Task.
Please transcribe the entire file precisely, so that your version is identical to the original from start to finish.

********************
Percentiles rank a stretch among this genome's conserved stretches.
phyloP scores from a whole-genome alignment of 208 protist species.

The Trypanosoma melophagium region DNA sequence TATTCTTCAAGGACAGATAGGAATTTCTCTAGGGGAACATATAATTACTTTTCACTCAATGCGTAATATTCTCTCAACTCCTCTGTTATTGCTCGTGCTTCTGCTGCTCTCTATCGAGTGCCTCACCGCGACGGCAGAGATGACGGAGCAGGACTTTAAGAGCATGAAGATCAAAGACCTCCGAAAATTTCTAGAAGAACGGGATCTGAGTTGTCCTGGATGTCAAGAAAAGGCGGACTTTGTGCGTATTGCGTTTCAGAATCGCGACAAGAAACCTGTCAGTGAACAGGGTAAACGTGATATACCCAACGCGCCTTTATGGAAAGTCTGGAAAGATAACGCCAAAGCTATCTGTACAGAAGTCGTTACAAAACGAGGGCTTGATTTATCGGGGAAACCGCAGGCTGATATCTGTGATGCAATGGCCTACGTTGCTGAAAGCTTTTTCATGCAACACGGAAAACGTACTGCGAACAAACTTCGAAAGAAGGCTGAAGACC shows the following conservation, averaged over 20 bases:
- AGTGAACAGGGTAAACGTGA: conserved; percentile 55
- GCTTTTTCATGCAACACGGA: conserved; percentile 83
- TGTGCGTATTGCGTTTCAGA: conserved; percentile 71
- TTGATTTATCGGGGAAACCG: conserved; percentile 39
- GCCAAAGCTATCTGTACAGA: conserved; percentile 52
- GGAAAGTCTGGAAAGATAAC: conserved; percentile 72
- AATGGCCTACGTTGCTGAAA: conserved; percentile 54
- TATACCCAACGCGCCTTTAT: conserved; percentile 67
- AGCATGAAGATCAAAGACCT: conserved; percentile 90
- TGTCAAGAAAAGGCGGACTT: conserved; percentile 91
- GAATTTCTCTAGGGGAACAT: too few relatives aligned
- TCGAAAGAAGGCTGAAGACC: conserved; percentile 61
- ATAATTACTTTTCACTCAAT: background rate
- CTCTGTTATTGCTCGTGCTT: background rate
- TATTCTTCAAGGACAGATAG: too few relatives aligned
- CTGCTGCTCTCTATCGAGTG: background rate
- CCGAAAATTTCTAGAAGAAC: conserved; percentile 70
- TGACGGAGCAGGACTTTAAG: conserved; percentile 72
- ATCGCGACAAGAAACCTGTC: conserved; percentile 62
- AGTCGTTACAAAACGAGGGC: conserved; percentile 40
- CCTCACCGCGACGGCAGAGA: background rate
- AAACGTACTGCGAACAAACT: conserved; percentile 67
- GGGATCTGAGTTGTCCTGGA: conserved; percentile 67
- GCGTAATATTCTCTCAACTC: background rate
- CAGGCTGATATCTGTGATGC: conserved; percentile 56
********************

Percentiles rank a stretch among this genome's conserved stretches.
phyloP scores from a whole-genome alignment of 208 protist species.

The Trypanosoma melophagium region DNA sequence TATTCTTCAAGGACAGATAGGAATTTCTCTAGGGGAACATATAATTACTTTTCACTCAATGCGTAATATTCTCTCAACTCCTCTGTTATTGCTCGTGCTTCTGCTGCTCTCTATCGAGTGCCTCACCGCGACGGCAGAGATGACGGAGCAGGACTTTAAGAGCATGAAGATCAAAGACCTCCGAAAATTTCTAGAAGAACGGGATCTGAGTTGTCCTGGATGTCAAGAAAAGGCGGACTTTGTGCGTATTGCGTTTCAGAATCGCGACAAGAAACCTGTCAGTGAACAGGGTAAACGTGATATACCCAACGCGCCTTTATGGAAAGTCTGGAAAGATAACGCCAAAGCTATCTGTACAGAAGTCGTTACAAAACGAGGGCTTGATTTATCGGGGAAACCGCAGGCTGATATCTGTGATGCAATGGCCTACGTTGCTGAAAGCTTTTTCATGCAACACGGAAAACGTACTGCGAACAAACTTCGAAAGAAGGCTGAAGACC shows the following conservation, averaged over 20 bases:
- AGTGAACAGGGTAAACGTGA: conserved; percentile 55
- GCTTTTTCATGCAACACGGA: conserved; percentile 83
- TGTGCGTATTGCGTTTCAGA: conserved; percentile 71
- TTGATTTATCGGGGAAACCG: conserved; percentile 39
- GCCAAAGCTATCTGTACAGA: conserved; percentile 52
- GGAAAGTCTGGAAAGATAAC: conserved; percentile 72
- AATGGCCTACGTTGCTGAAA: conserved; percentile 54
- TATACCCAACGCGCCTTTAT: conserved; percentile 67
- AGCATGAAGATCAAAGACCT: conserved; percentile 90
- TGTCAAGAAAAGGCGGACTT: conserved; percentile 91
- GAATTTCTCTAGGGGAACAT: too few relatives aligned
- TCGAAAGAAGGCTGAAGACC: conserved; percentile 61
- ATAATTACTTTTCACTCAAT: background rate
- CTCTGTTATTGCTCGTGCTT: background rate
- TATTCTTCAAGGACAGATAG: too few relatives aligned
- CTGCTGCTCTCTATCGAGTG: background rate
- CCGAAAATTTCTAGAAGAAC: conserved; percentile 70
- TGACGGAGCAGGACTTTAAG: conserved; percentile 72
- ATCGCGACAAGAAACCTGTC: conserved; percentile 62
- AGTCGTTACAAAACGAGGGC: conserved; percentile 40
- CCTCACCGCGACGGCAGAGA: background rate
- AAACGTACTGCGAACAAACT: conserved; percentile 67
- GGGATCTGAGTTGTCCTGGA: conserved; percentile 67
- GCGTAATATTCTCTCAACTC: background rate
- CAGGCTGATATCTGTGATGC: conserved; percentile 56